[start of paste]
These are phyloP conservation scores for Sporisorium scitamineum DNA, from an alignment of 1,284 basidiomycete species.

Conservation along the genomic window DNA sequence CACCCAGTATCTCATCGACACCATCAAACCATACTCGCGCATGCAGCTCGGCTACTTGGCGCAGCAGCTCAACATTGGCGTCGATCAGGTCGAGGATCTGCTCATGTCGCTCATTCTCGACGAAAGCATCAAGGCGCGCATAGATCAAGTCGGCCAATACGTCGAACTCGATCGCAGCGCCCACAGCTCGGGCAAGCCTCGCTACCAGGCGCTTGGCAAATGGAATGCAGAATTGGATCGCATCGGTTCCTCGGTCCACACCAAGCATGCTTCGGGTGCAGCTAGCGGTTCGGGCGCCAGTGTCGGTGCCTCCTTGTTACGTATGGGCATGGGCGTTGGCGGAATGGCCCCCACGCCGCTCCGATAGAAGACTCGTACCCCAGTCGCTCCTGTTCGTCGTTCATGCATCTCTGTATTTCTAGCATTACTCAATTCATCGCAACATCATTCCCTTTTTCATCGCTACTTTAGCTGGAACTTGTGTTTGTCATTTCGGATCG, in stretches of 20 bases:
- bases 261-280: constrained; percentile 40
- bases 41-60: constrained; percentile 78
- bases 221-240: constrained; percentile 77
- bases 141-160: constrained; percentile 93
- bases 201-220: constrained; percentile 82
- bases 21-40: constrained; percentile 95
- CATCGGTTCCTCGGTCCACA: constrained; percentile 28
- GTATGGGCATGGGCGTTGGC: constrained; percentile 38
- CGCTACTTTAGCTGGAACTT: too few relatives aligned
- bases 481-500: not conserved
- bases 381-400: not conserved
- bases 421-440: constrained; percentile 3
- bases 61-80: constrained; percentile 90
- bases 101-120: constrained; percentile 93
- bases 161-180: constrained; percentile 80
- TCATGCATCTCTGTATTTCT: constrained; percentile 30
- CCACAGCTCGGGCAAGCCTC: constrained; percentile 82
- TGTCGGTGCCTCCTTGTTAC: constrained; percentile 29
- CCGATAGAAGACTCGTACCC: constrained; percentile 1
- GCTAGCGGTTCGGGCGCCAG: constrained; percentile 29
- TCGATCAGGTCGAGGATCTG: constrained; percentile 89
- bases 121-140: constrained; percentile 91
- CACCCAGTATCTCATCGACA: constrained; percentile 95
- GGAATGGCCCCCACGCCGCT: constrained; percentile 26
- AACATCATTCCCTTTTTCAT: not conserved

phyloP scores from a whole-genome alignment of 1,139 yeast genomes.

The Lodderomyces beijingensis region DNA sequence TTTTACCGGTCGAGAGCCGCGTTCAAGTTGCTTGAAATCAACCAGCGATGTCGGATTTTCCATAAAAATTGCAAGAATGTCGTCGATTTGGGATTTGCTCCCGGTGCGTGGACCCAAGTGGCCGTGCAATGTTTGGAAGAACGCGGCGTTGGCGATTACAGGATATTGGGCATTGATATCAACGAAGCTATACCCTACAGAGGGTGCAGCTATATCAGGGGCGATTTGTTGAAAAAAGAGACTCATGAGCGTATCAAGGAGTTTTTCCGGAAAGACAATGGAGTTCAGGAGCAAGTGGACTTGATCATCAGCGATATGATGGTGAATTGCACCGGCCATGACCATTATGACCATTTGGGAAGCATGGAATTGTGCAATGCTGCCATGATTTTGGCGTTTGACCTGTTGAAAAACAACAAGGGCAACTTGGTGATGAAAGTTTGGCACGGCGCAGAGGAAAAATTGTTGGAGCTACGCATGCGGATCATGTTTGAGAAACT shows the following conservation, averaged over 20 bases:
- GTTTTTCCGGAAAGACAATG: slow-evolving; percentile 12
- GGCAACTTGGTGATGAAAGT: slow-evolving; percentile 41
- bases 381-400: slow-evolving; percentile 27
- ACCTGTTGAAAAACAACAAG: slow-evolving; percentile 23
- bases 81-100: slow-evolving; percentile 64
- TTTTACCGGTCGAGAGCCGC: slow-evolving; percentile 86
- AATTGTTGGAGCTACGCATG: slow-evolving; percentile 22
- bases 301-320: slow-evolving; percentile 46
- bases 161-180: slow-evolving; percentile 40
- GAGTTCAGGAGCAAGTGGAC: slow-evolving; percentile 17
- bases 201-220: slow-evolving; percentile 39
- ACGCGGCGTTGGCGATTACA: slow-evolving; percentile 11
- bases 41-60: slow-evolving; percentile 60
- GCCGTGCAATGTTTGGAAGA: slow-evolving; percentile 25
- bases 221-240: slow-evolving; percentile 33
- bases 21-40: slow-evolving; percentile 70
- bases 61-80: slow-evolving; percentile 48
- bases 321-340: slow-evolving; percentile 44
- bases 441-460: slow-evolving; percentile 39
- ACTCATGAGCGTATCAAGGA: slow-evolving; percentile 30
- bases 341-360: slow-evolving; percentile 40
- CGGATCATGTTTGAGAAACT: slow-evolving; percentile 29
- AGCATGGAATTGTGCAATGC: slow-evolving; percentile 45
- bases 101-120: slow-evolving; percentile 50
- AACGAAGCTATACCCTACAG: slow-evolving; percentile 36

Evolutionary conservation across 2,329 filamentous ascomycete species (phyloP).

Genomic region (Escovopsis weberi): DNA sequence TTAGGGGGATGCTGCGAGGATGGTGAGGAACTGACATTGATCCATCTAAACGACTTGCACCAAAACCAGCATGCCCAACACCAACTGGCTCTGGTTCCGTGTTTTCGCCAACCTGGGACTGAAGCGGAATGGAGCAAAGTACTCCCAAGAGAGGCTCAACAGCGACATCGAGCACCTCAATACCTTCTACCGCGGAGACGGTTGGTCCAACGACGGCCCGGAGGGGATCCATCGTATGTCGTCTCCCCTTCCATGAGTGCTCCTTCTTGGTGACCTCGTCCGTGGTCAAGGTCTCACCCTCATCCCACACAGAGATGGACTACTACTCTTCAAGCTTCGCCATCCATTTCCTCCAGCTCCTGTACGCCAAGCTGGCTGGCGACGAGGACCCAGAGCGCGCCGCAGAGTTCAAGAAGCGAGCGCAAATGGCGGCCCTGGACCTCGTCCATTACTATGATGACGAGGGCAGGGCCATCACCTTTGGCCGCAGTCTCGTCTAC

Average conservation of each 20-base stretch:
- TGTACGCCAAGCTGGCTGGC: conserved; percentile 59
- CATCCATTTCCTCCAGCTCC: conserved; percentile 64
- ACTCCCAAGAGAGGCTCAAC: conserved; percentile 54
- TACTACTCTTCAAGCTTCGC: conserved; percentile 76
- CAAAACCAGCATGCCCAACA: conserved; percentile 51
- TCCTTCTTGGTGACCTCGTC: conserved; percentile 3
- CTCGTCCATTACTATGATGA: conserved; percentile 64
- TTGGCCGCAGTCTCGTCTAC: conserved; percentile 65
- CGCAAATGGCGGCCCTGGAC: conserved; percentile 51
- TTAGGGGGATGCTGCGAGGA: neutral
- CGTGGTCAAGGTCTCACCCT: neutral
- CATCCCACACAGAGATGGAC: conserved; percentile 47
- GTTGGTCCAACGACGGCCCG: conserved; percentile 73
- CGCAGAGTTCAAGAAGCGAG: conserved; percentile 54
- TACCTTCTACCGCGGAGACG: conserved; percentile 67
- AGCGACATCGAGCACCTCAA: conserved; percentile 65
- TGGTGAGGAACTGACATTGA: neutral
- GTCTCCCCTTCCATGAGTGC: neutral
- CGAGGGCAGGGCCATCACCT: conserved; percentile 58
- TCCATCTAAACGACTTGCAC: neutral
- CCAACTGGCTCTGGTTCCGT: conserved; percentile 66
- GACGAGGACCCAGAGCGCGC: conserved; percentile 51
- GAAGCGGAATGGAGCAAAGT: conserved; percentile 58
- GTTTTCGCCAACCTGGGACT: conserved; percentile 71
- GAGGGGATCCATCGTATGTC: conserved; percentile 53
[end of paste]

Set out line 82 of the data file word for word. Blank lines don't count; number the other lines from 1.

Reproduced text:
- GAGGGGATCCATCGTATGTC: conserved; percentile 53